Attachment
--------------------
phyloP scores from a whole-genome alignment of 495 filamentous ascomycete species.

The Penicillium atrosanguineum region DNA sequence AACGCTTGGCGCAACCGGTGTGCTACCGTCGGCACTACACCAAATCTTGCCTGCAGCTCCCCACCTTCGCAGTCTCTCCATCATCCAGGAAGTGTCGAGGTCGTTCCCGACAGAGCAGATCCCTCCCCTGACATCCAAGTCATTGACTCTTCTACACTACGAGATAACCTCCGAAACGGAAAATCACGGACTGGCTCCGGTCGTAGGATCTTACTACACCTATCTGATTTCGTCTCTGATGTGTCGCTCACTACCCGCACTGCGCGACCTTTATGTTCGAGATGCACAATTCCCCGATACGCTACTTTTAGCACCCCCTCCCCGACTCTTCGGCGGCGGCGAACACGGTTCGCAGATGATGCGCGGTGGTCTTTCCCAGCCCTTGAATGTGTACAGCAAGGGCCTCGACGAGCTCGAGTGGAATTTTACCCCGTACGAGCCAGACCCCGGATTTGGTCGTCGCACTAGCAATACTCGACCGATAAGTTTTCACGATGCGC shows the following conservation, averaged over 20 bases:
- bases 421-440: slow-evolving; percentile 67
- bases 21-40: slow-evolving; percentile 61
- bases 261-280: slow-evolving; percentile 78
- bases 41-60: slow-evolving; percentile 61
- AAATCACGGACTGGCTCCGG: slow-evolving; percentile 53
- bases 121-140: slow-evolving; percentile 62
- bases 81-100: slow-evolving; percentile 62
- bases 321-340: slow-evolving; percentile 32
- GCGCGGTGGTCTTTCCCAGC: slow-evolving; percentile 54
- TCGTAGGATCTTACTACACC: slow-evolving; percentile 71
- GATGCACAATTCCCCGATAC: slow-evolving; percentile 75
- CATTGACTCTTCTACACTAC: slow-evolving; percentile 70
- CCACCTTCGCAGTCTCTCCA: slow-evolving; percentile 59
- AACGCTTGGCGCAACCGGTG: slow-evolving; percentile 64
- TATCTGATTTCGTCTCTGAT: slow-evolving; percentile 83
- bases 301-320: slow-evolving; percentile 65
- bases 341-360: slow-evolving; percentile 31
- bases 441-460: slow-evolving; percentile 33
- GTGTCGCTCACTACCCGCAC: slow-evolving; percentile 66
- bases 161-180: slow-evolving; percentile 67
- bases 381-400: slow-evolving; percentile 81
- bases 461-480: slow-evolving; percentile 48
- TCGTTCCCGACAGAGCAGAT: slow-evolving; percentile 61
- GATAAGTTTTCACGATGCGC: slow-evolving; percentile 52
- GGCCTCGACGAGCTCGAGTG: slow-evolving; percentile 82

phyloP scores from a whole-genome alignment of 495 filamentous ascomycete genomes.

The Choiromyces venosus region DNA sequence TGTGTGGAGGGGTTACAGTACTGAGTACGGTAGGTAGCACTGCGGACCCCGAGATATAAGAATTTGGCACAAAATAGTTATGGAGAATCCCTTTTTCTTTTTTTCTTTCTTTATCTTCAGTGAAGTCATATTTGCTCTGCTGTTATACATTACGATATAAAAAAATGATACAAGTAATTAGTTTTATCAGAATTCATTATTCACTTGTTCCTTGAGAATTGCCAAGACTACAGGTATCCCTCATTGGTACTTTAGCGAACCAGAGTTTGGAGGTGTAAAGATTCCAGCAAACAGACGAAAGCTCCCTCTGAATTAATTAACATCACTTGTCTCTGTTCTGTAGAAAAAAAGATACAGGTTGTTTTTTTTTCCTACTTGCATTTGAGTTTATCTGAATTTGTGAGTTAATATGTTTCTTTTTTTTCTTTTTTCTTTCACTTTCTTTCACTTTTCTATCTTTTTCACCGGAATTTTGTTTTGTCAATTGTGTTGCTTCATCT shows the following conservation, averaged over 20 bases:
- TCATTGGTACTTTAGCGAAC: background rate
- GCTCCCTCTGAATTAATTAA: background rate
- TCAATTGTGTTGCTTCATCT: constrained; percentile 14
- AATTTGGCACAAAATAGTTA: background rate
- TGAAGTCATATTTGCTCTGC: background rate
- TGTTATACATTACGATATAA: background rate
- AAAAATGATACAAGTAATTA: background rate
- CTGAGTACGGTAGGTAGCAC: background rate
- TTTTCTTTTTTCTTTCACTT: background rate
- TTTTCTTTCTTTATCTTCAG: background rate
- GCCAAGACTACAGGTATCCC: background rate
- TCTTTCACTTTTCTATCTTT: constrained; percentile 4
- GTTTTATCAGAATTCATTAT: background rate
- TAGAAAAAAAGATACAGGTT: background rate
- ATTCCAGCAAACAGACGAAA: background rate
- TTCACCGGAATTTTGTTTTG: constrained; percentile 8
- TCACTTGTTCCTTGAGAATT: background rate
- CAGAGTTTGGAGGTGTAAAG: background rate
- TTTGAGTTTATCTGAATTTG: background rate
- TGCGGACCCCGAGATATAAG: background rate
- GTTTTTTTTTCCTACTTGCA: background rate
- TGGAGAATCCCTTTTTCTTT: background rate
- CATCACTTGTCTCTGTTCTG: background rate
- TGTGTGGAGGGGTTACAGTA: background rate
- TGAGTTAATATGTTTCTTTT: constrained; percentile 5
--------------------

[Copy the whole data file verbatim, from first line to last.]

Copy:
phyloP scores from a whole-genome alignment of 495 filamentous ascomycete species.

The Penicillium atrosanguineum region DNA sequence AACGCTTGGCGCAACCGGTGTGCTACCGTCGGCACTACACCAAATCTTGCCTGCAGCTCCCCACCTTCGCAGTCTCTCCATCATCCAGGAAGTGTCGAGGTCGTTCCCGACAGAGCAGATCCCTCCCCTGACATCCAAGTCATTGACTCTTCTACACTACGAGATAACCTCCGAAACGGAAAATCACGGACTGGCTCCGGTCGTAGGATCTTACTACACCTATCTGATTTCGTCTCTGATGTGTCGCTCACTACCCGCACTGCGCGACCTTTATGTTCGAGATGCACAATTCCCCGATACGCTACTTTTAGCACCCCCTCCCCGACTCTTCGGCGGCGGCGAACACGGTTCGCAGATGATGCGCGGTGGTCTTTCCCAGCCCTTGAATGTGTACAGCAAGGGCCTCGACGAGCTCGAGTGGAATTTTACCCCGTACGAGCCAGACCCCGGATTTGGTCGTCGCACTAGCAATACTCGACCGATAAGTTTTCACGATGCGC shows the following conservation, averaged over 20 bases:
- bases 421-440: slow-evolving; percentile 67
- bases 21-40: slow-evolving; percentile 61
- bases 261-280: slow-evolving; percentile 78
- bases 41-60: slow-evolving; percentile 61
- AAATCACGGACTGGCTCCGG: slow-evolving; percentile 53
- bases 121-140: slow-evolving; percentile 62
- bases 81-100: slow-evolving; percentile 62
- bases 321-340: slow-evolving; percentile 32
- GCGCGGTGGTCTTTCCCAGC: slow-evolving; percentile 54
- TCGTAGGATCTTACTACACC: slow-evolving; percentile 71
- GATGCACAATTCCCCGATAC: slow-evolving; percentile 75
- CATTGACTCTTCTACACTAC: slow-evolving; percentile 70
- CCACCTTCGCAGTCTCTCCA: slow-evolving; percentile 59
- AACGCTTGGCGCAACCGGTG: slow-evolving; percentile 64
- TATCTGATTTCGTCTCTGAT: slow-evolving; percentile 83
- bases 301-320: slow-evolving; percentile 65
- bases 341-360: slow-evolving; percentile 31
- bases 441-460: slow-evolving; percentile 33
- GTGTCGCTCACTACCCGCAC: slow-evolving; percentile 66
- bases 161-180: slow-evolving; percentile 67
- bases 381-400: slow-evolving; percentile 81
- bases 461-480: slow-evolving; percentile 48
- TCGTTCCCGACAGAGCAGAT: slow-evolving; percentile 61
- GATAAGTTTTCACGATGCGC: slow-evolving; percentile 52
- GGCCTCGACGAGCTCGAGTG: slow-evolving; percentile 82

phyloP scores from a whole-genome alignment of 495 filamentous ascomycete genomes.

The Choiromyces venosus region DNA sequence TGTGTGGAGGGGTTACAGTACTGAGTACGGTAGGTAGCACTGCGGACCCCGAGATATAAGAATTTGGCACAAAATAGTTATGGAGAATCCCTTTTTCTTTTTTTCTTTCTTTATCTTCAGTGAAGTCATATTTGCTCTGCTGTTATACATTACGATATAAAAAAATGATACAAGTAATTAGTTTTATCAGAATTCATTATTCACTTGTTCCTTGAGAATTGCCAAGACTACAGGTATCCCTCATTGGTACTTTAGCGAACCAGAGTTTGGAGGTGTAAAGATTCCAGCAAACAGACGAAAGCTCCCTCTGAATTAATTAACATCACTTGTCTCTGTTCTGTAGAAAAAAAGATACAGGTTGTTTTTTTTTCCTACTTGCATTTGAGTTTATCTGAATTTGTGAGTTAATATGTTTCTTTTTTTTCTTTTTTCTTTCACTTTCTTTCACTTTTCTATCTTTTTCACCGGAATTTTGTTTTGTCAATTGTGTTGCTTCATCT shows the following conservation, averaged over 20 bases:
- TCATTGGTACTTTAGCGAAC: background rate
- GCTCCCTCTGAATTAATTAA: background rate
- TCAATTGTGTTGCTTCATCT: constrained; percentile 14
- AATTTGGCACAAAATAGTTA: background rate
- TGAAGTCATATTTGCTCTGC: background rate
- TGTTATACATTACGATATAA: background rate
- AAAAATGATACAAGTAATTA: background rate
- CTGAGTACGGTAGGTAGCAC: background rate
- TTTTCTTTTTTCTTTCACTT: background rate
- TTTTCTTTCTTTATCTTCAG: background rate
- GCCAAGACTACAGGTATCCC: background rate
- TCTTTCACTTTTCTATCTTT: constrained; percentile 4
- GTTTTATCAGAATTCATTAT: background rate
- TAGAAAAAAAGATACAGGTT: background rate
- ATTCCAGCAAACAGACGAAA: background rate
- TTCACCGGAATTTTGTTTTG: constrained; percentile 8
- TCACTTGTTCCTTGAGAATT: background rate
- CAGAGTTTGGAGGTGTAAAG: background rate
- TTTGAGTTTATCTGAATTTG: background rate
- TGCGGACCCCGAGATATAAG: background rate
- GTTTTTTTTTCCTACTTGCA: background rate
- TGGAGAATCCCTTTTTCTTT: background rate
- CATCACTTGTCTCTGTTCTG: background rate
- TGTGTGGAGGGGTTACAGTA: background rate
- TGAGTTAATATGTTTCTTTT: constrained; percentile 5